Where Bella had found frivolous, pretty things, stuff meant to decorate a life that wasn't a constant battle against the invisible wind and single grains of sand, Edward had been a bit more practical. He found two blankets, both heavy wool, woven with designs that Bella recognized from the Indians who rode through every few months, silent and stoic on the backs of their painted ponies. He found a lantern and a pot of oil, a sack of oatmeal, and seventeen beeswax candles. He even found a bucket of pickles. The salty brine hit her nose when he wrenched the lid free, and Bella hadn't tasted anything quite so lovely as the crunch of that pickle, standing there in her too-fancy dress in the middle of the abandoned road in the ghost town everyone had left behind. He found a rocking chair with a busted seat that he promised he could fix and a giant burlap sack of cracked wheat, enough to plant a field with if there was ever any rain again. He'd filled two giant barrels with water from the pump, along with her buckets, and even managed to pull an old china water pitcher painted with roses free from the sifting sand dunes.
"I feel like a robber," Bella said happily, crunching her pickle and smiling up at Edward.
"Sure don't look like one." He laughed, licking his fingers.
The storm hit on the third day with Edward.
He'd spent the last two days trying to dig another well. Ten feet away from the cottonwood, slowly sinking into the earth with every shovelful of red dirt hefted over his shoulder. She checked on his progress a few times, bringing him a glass of their hard-won water. He gulped the glass dry in two swallows and kicked dejectedly at the side of his hole, his head already two feet below the surface.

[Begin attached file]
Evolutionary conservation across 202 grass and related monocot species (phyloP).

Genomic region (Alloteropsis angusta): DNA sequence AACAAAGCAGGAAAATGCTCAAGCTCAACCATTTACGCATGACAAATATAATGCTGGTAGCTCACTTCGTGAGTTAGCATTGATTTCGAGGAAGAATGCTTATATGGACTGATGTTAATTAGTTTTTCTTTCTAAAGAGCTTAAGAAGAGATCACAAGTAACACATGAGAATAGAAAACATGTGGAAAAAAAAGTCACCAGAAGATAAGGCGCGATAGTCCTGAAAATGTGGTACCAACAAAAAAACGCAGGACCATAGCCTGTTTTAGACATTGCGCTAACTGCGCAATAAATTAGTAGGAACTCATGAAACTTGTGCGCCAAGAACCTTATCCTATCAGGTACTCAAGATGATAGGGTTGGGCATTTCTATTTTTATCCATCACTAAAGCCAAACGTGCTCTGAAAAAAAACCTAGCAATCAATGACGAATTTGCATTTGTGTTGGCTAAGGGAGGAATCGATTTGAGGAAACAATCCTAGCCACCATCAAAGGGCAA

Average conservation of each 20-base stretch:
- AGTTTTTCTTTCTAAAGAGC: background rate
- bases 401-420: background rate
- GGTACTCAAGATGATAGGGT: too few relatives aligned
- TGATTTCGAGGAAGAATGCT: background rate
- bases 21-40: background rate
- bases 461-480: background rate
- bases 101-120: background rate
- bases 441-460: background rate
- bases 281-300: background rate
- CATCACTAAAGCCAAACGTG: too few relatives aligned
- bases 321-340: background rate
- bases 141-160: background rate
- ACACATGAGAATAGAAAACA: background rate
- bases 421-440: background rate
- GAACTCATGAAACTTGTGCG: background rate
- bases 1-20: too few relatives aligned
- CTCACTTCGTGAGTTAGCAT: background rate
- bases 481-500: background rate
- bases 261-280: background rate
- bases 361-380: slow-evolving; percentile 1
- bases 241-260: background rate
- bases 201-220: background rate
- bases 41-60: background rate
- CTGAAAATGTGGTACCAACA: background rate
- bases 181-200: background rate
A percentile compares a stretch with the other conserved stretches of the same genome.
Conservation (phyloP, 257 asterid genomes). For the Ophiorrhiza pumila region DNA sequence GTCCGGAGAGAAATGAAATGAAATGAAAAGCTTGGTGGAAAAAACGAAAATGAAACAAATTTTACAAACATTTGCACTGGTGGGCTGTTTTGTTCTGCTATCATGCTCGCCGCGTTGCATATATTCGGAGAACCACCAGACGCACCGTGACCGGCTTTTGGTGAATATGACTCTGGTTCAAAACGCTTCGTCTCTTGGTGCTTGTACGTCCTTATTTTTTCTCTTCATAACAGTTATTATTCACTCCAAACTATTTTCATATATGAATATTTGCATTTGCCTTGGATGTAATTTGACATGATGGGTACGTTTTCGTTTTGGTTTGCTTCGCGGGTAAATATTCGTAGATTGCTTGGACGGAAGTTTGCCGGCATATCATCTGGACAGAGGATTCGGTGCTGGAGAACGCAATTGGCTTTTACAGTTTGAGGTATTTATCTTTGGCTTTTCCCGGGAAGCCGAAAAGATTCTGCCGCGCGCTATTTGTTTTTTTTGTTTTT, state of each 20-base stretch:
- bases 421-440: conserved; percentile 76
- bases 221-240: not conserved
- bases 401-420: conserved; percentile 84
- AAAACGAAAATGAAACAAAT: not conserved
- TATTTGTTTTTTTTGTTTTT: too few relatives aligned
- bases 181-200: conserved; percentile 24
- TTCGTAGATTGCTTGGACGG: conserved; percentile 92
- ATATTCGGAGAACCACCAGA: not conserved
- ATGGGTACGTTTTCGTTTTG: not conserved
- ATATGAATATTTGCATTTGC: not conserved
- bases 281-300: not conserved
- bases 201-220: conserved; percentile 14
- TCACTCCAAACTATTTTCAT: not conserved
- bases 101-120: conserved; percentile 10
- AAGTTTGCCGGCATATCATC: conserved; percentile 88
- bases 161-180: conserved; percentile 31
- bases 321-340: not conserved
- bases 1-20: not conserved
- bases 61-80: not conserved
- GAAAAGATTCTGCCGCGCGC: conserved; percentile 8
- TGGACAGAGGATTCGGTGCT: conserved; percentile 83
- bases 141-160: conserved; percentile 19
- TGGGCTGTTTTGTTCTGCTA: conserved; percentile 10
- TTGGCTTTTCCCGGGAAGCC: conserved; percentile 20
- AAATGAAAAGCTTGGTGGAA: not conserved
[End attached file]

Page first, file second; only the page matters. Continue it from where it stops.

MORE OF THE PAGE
"It's just dirt and more dirt, and all of it's drier than a popcorn fart."
For the first time in a long time, Bella thought that morning was beautiful. The wind had died to a faint whisper, and the sun shone soft and warm instead of its typical relentless burn. The sky was as blue and as still as a clean pool of water, and the sand dunes looked soft as velvet, rumpled like a blanket thrown carelessly across the bed. It didn't seem quite the same as the desolate, death-filled desert it had been a few days ago, and she wondered what had changed.
She washed the dishes in a bucket of water and even sponged her face and hands clean afterward, a luxury she didn't often allow herself. Her hair needed a good washing, her scalp itching, but she couldn't bring herself to be that wasteful. She'd cut off sixteen inches of it last summer, mailing it back east in exchange for six dollars, and now some rich lady somewhere was walking around in a wig made out of her. It was partly for money, partly because it was too damn hot to keep it, partly because she couldn't take care of it anymore. Now, the shorn off ends brushed her shoulders, but she still felt the weight of it sometimes: the thick, heavy, hot braid falling down her back.
She hauled all of her blankets outside, slinging them over the line that was strung up between the old dead tree and the sad, slouched house, beating the sand out of them in steady time to Edward's shovels when it came.
In an instant, the sun was gone.